Signs of PCOS
PCOS, polycystic ovary syndrome, is one of the main reasons many women struggle to get pregnant. In fact, according to the CDC, Centers for Disease Control & Prevention, about 6 to 12% of women are affected by this condition.
Maybe you’re wondering if you might have PCOS. You’ve perhaps noticed some symptoms or maybe you’ve been having a rough time conceiving. First up, it’s always important to discuss this with your doctor and obtain further testing to determine what is truly going on.
But what are some of the top signs of PCOS? What are some indications that you should get checked out by your family doctor? And what happens after a PCOS diagnosis?
In this article, we’ll dive into what exactly PCOS is, the most common signs of PCOS and the treatment involved.
What is PCOS?
Technically, PCOS is a hormonal issue. With this condition, a woman’s ovaries struggle to produce or properly balance out the proper hormones, including male androgens, estrogen and progesterone.
While experts aren’t entirely sure why PCOS happens, they have speculated that inflammation, genes and insulin resistance all might play a part. In fact, PCOS is known to run in families.
Additionally, a large majority of women with PCOS also have insulin resistance. Being overweight with excess inflammation may also be a significant contributing factor.
Tops Signs of PCOS
Sometimes, PCOS symptoms in females are obvious. Other times, not as much. However, if you’ve had any two of the following three symptoms, your doctor may suggest more specific PCOS testing to identify the cause.
1. Ovarian Cysts
Ovarian cysts are small fluid-filled sacs that develop on or in the ovaries. Surprisingly though, many cysts cause next-to-no symptoms. Many times, they go away all on their own, with no one the wiser.
Yet, if ovarian cysts become too enlarged, they may cause bloating, heaviness in the abdomen and sharp or dull pain in the lower abdomen. If you’ve had multiple ovarian cysts, your doctor may begin to suspect PCOS as a cause.
2. Irregular or Skipped Periods
Because PCOS interferes with your natural hormone balance, this may lead to a skipped or irregular periods. Your body may have difficulty maintaining a regular menstrual cycle, which can lead to a ton of frustration and unexpected bleed-throughs.
If your period has become unpredictable or some months, disappeared altogether, this is a sign that you should book an appointment with your doctor. PCOS isn’t the only reason for abnormal menstrual cycles.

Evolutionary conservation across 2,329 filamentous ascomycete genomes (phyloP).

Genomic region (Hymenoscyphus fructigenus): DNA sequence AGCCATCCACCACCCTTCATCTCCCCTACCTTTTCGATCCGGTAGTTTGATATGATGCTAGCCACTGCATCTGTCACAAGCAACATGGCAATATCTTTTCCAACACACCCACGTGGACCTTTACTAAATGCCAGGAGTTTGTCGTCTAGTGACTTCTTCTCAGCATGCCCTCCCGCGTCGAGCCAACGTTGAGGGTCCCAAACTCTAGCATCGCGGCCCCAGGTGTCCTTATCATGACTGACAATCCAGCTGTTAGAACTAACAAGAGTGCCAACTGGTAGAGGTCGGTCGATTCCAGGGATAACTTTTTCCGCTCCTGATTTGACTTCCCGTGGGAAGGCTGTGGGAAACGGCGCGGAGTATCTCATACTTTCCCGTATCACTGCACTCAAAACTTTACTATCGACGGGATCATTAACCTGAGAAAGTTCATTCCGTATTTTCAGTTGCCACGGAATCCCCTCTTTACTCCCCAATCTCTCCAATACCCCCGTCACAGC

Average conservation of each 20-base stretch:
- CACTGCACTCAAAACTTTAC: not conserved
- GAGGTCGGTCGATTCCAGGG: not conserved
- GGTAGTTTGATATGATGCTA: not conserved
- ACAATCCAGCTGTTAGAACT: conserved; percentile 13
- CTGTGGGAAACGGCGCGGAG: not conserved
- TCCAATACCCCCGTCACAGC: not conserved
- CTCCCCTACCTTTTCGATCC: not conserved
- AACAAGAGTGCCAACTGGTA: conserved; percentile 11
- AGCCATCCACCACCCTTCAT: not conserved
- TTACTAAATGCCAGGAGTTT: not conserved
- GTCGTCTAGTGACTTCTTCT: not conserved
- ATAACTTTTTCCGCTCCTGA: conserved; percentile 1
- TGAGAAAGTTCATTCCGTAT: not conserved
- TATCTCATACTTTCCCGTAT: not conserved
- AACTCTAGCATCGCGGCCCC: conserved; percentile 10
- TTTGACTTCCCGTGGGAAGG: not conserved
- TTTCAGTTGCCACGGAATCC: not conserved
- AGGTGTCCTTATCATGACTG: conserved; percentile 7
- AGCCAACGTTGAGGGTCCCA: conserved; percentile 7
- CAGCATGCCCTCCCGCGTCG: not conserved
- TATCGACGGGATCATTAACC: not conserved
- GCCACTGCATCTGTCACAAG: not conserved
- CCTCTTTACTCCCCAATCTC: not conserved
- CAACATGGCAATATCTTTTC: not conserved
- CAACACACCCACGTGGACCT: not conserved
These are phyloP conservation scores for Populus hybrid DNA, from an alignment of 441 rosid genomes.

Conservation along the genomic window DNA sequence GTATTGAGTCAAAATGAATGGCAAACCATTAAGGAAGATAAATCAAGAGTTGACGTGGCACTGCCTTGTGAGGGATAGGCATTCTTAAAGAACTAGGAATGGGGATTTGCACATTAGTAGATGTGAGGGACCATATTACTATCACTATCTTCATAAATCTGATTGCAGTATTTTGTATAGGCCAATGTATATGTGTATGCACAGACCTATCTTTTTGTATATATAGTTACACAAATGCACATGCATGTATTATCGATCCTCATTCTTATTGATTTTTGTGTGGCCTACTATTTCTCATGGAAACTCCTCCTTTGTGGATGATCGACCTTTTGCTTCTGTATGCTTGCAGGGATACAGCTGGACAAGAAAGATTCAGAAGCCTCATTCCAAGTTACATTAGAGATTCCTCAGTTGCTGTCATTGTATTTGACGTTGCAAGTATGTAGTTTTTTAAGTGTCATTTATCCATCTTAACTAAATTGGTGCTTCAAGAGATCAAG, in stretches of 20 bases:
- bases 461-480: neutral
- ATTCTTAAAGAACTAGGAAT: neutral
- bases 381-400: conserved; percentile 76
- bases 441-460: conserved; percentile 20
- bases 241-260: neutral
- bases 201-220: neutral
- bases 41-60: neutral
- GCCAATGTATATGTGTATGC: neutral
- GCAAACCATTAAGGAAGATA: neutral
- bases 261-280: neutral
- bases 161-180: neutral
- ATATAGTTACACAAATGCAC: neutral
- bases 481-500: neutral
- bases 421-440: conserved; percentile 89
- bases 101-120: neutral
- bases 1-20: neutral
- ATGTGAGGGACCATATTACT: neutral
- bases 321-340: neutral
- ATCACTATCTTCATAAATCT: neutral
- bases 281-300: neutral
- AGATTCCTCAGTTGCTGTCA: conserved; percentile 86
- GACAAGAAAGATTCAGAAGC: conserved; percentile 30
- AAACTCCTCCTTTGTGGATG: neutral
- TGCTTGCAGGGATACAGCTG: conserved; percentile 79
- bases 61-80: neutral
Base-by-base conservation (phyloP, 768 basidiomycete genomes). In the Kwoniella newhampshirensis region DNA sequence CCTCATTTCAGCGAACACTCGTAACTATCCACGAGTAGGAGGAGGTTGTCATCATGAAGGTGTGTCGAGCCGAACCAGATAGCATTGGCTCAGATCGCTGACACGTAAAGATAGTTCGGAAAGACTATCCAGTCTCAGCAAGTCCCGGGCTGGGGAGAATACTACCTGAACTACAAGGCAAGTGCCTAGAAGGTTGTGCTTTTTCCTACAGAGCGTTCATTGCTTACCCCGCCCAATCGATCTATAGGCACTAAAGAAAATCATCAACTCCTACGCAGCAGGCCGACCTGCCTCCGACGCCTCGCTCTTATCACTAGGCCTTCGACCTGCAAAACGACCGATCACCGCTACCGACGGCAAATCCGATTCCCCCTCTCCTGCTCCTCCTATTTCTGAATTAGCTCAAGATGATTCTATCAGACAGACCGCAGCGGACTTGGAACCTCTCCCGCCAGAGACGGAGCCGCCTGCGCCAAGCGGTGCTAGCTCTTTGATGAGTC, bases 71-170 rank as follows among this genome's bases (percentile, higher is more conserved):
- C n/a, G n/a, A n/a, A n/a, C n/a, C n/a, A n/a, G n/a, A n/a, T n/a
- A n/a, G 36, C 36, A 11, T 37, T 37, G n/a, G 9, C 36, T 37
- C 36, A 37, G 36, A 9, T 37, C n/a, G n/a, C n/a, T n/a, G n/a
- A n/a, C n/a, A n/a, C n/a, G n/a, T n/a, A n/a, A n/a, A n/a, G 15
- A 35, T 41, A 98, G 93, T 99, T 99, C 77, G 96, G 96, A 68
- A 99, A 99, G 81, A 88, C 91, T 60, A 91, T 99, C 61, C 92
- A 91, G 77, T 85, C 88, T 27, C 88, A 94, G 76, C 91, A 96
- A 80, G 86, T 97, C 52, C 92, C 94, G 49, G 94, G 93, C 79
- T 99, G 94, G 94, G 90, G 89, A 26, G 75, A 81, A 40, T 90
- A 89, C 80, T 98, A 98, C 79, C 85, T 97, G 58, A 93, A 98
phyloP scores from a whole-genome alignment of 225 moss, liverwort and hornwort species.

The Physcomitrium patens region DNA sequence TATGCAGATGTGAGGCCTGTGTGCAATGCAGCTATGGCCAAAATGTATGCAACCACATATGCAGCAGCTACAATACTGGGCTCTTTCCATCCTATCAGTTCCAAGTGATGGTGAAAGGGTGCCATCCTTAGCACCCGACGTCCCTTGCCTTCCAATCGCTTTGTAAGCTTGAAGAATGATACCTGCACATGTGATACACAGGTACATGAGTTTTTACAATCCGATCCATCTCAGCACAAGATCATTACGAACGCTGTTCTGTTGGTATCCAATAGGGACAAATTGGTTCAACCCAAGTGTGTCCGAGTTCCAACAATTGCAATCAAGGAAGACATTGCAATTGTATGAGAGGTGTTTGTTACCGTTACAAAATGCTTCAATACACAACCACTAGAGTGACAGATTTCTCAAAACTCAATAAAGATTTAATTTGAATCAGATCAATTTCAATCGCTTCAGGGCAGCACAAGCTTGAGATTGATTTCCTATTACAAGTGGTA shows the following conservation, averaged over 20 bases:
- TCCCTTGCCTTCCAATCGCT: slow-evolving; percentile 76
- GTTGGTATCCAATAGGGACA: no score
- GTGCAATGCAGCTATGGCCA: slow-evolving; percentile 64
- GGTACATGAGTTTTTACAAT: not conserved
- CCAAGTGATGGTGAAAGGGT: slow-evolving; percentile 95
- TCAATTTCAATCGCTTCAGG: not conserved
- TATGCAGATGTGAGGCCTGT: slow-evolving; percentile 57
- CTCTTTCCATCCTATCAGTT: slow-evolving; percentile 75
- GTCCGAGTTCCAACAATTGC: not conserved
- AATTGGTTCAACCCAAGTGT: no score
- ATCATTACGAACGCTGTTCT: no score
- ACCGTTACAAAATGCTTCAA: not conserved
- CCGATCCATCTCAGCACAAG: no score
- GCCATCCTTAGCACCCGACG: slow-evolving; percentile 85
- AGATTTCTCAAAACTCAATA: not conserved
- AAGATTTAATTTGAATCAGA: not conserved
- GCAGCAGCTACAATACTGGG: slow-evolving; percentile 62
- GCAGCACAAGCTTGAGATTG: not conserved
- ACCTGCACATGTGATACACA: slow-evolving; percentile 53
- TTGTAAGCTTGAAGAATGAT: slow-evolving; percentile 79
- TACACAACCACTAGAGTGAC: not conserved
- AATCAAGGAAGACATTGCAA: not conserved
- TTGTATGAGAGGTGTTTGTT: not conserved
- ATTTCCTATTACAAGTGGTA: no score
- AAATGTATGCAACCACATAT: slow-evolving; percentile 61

Thus, it’s a good idea to get this checked early on so that you can address the problem before it gets worse.
3. Higher Levels of Male Hormones
Women with PCOS have higher levels of male hormones. This means that you might notice hair growth on your face or chest, acne and thinning hair on your head.
While many of these signs of PCOS and symptoms may seem small, if they coincide with the above two symptoms, it might be PCOS.
When two of the three symptoms listed above are present, your doctor may want to go forward with other tests for PCOS. This may involve a pelvic exam, blood tests and ultrasounds.
From there, you and your doctor will discuss an appropriate treatment method. So, what does treatment typically involve?
1. Lifestyle Modifications
This is usually the starting point for any woman who has been diagnosed with PCOS, depending on your symptoms and their severity.
Your doctor may recommend losing weight to help manage this condition, which may further include dietary, exercise and other lifestyle changes.
In conjunction with lifestyle modifications or if lifestyle changes fail to work, your doctor may further prescribe certain medications to help manage your condition.
For instance, birth control can help with hormonal imbalances, regulating ovulation, reducing facial hair growth and preventing cancer.
Other medications you might be recommended include:
● Metformin — This can help improve insulin levels, which tends to be problematic in those with PCOS.
● Clomiphene — This is a fertility drug that can help women who are trying to get pregnant with PCOS.
● Hair removal medications or creams — These can help treat hair growth in unwanted places.
Surgery may be considered for fertility treatments for women with PCOS. However, this is often the last resort and usually not the first consideration for treatment.
4. Coping Techniques
While a PCOS diagnosis can make getting pregnant difficult, as well as complicate other aspects of life, it’s important to take care of yourself while managing this condition.
Seek out support if you need it, such as a therapist or a support group where you can talk to other women with PCOS.
Ensure you also take care of yourself through proper self-care, such as warm baths, relaxation techniques, meditation, adequate exercise, sufficient sun and more.
Living With PCOS
PCOS is a manageable and treatable condition. While it can greatly interfere with your life, proper treatment and lifestyle changes can help substantially improve your quality of life, allowing you to live your life to the fullest.
A PCOS diagnosis is also not the end of the road if you want to get pregnant. Many women with PCOS have gone onto have full families and full lives, despite their diagnosis.